Air raid sirens blare in Ukraine as NATO meets to promise aid

Foreign ministers from the NATO alliance were starting a two-day meeting, looking for ways to keep civilians safe and warm, and to sustain Kyiv's military through the winter campaign

Pavel PolityukReuters
Published : 29 Nov 2022, 01:45 PM
Updated : 29 Nov 2022, 01:45 PM

Air raid sirens wailed across Ukraine on Tuesday for the first time this week, as the United States and NATO allies unveiled new pledges of money and equipment to help restore power and heat knocked out by Moscow's missile and drone strikes.

Ukrainians fled the streets for bomb shelters, although there were no immediate reports of major attacks away from the front. The all-clear was later sounded in the capital Kyiv, but officials said the threat had not necessarily lifted.

"Last time, the Russians also disguised the strike as a training flight... Let's see," said Vitaliy Kim, governor of southern Ukraine's Mykolaiv region.

Foreign ministers from the NATO alliance were starting a two-day meeting in Bucharest, looking for ways both to keep millions of Ukrainian civilians safe and warm, and to sustain Kyiv's military through the coming winter campaign.

"NATO will continue to stand for Ukraine as long as it takes. We will not back down," alliance General-Secretary Jens Stoltenberg said in a speech in Bucharest.

He told reporters Russian President Vladimir Putin was "trying to use winter as a weapon of war" as Moscow's forces lose on the battlefield, and that Western allies would step in to help.

US and European officials, briefing ahead of the meeting on condition of anonymity, described packages of aid including cash, electricity transmission equipment and more weapons to fight off drones and replenish diminished ammunition stores.

"It is going to be a terrible winter for Ukraine, so we are working to strengthen our support for it to be resilient," a senior European diplomat said.


Russia has been carrying out huge attacks on Ukraine's electricity transmission and heating infrastructure roughly weekly since October, in what Kyiv and its allies say is a deliberate campaign to harm civilians, a war crime.

Moscow says hurting civilians is not its aim but that their suffering will end only if Kyiv accepts its demands, which it did not spell out. Although Kyiv says it shoots down most of the incoming missiles, the damage has been accumulating and the impact growing more severe with each strike.

The worst attack so far was last Wednesday, leaving millions of Ukrainians in cold and darkness. President Volodymyr Zelensky told Ukrainians at the start of this week to expect another soon that would be at least as damaging.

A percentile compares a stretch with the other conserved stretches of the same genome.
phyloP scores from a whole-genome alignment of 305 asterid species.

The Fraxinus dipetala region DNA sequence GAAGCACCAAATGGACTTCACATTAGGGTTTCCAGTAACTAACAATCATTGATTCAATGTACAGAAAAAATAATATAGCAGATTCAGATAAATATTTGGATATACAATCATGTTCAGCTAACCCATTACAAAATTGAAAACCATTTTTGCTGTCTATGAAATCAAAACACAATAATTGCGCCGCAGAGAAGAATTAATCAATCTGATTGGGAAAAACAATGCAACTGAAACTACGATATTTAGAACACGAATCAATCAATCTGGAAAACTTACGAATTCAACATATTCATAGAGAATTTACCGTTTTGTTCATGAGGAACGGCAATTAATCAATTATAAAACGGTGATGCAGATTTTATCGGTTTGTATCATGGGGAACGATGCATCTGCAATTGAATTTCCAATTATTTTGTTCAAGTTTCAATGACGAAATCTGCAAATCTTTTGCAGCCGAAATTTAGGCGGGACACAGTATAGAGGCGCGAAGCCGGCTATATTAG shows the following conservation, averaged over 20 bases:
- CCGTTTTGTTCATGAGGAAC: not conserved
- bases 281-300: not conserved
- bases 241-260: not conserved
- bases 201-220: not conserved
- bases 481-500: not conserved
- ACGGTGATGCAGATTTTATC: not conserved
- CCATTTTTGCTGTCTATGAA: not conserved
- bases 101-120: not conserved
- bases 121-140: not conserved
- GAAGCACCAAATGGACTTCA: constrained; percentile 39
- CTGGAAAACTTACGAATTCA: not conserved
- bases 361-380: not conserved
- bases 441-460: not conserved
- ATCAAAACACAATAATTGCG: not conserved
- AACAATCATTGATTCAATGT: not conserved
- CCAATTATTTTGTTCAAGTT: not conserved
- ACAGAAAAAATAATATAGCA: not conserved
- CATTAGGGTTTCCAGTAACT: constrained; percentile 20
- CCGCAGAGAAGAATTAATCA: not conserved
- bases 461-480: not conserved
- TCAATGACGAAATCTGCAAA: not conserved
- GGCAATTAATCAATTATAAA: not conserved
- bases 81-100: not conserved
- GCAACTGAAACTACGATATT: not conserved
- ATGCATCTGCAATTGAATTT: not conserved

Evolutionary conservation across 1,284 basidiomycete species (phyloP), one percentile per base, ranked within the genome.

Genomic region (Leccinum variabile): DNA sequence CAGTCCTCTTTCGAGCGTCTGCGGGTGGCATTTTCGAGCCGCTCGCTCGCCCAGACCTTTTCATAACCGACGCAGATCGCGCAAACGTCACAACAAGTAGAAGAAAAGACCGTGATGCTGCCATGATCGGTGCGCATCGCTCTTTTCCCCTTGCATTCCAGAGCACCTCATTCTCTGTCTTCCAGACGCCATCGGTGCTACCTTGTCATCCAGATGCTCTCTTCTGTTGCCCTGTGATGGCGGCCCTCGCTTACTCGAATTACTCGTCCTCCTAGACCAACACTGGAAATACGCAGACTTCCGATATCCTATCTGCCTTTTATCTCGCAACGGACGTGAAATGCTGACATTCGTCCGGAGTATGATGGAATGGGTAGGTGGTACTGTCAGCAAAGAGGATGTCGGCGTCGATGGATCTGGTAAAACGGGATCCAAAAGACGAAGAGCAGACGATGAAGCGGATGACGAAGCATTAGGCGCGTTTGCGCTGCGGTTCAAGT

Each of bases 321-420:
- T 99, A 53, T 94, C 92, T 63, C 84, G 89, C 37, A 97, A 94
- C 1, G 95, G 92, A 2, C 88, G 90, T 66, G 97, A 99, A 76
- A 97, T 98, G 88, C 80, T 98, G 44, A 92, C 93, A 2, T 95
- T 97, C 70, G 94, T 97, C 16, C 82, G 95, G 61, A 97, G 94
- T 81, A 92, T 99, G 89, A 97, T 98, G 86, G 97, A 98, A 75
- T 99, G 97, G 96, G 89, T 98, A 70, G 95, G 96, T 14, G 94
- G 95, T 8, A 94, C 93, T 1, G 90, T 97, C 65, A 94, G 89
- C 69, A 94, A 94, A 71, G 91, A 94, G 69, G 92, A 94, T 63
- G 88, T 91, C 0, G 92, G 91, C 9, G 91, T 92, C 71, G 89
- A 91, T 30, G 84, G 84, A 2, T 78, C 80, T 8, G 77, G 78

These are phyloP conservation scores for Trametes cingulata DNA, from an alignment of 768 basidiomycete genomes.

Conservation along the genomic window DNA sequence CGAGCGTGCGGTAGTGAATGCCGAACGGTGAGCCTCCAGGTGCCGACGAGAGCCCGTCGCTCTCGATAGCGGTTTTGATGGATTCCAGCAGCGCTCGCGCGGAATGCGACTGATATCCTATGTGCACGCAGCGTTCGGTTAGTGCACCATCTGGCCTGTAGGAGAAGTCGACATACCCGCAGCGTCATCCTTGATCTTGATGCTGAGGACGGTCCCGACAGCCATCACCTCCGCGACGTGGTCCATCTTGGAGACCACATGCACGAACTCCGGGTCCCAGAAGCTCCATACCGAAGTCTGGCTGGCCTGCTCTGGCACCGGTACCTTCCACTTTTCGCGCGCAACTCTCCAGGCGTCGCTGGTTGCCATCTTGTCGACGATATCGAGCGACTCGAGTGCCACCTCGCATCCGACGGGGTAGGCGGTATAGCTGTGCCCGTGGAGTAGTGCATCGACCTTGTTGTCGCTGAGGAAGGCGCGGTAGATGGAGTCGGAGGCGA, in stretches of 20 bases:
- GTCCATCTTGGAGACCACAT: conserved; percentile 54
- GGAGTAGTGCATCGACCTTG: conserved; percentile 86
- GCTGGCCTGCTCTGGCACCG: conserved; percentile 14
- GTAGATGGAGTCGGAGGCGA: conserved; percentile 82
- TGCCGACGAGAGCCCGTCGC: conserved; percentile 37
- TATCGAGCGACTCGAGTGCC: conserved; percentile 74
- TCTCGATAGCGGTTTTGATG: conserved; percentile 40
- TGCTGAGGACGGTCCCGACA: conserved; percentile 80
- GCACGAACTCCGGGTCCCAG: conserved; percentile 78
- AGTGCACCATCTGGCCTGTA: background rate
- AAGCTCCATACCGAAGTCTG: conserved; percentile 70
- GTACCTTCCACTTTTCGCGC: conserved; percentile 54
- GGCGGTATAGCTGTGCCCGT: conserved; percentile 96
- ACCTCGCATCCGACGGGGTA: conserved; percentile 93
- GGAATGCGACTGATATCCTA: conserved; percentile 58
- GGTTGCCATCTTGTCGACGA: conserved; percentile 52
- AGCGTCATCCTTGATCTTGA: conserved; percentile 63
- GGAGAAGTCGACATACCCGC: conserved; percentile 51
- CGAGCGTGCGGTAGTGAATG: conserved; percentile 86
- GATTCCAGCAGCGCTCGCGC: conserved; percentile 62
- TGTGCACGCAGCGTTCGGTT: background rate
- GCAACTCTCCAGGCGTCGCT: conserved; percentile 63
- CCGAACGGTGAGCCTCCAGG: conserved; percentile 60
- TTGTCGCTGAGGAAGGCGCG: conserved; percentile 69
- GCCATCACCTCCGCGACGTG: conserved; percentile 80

There are no political talks to end the war. Moscow has annexed Ukrainian territory which it says it will never relinquish; Ukraine says it will fight until it recovers all occupied land.

In Kyiv, snow fell and temperatures were hovering around freezing as millions in and around the capital struggled to heat their homes. After a week of trying to restore electricity from the last attacks, national grid operator Ukrenergo said the system was still producing a shortfall of 30% of needed power.

Near the frontline in the eastern town of Siversk, Viktor Syabro, 68, and his wife Ludmila, 61, have been living underground since power was cut off in April as Russian assaults shattered their hometown. Without water or gas, the couple hope to install a wood-burning stove.

In Kherson city, which has lacked electricity and heat since Russian forces abandoned it earlier this month, regional Governor Yaroslav Yanushevych said that 24% of customers now had electricity, including partial power in the city centre.


Along front lines in eastern Ukraine, the onset of winter is ushering in a new phase of the conflict with intense trench warfare along heavily fortified positions, posing new challenges for both sides after several months of Russian retreats.

With Russian forces having pulled back in the northeast and withdrawn across the Dnipro River in the south, the front line on land is only around half the length it was a few months ago. That will make it harder for Ukrainian forces to find weakly defended stretches to attempt new breakthroughs.

Both sides will have to keep troops supplied and healthy in cold, wet trenches for the first long winter of the war, a bigger challenge for the Russians as an invading force with longer and more vulnerable supply lines.

Ukraine's armed forces General Staff said late on Monday that Russian forces were heavily shelling towns on the west bank of the Dnipro River, including Kherson.

Russia kept up heavy shelling of key targets Bakhmut and Avdiivka in Donetsk province, and to the north bombarded areas around the towns of Kupiansk and Lyman, both recaptured recently by Kyiv, the Ukrainian military said.

Ukrainian forces had damaged a rail bridge north of the Russian-occupied southern city of Melitopol that has been key to supplying Russian forces dug in there.

Reuters could not independently verify battlefield reports.

Russia launched what it calls its "special military operation" on Feb 24 claiming it aimed to demilitarise its neighbour and protect Russian speakers. Ukraine and Western nations dismissed this as a baseless pretext for invasion.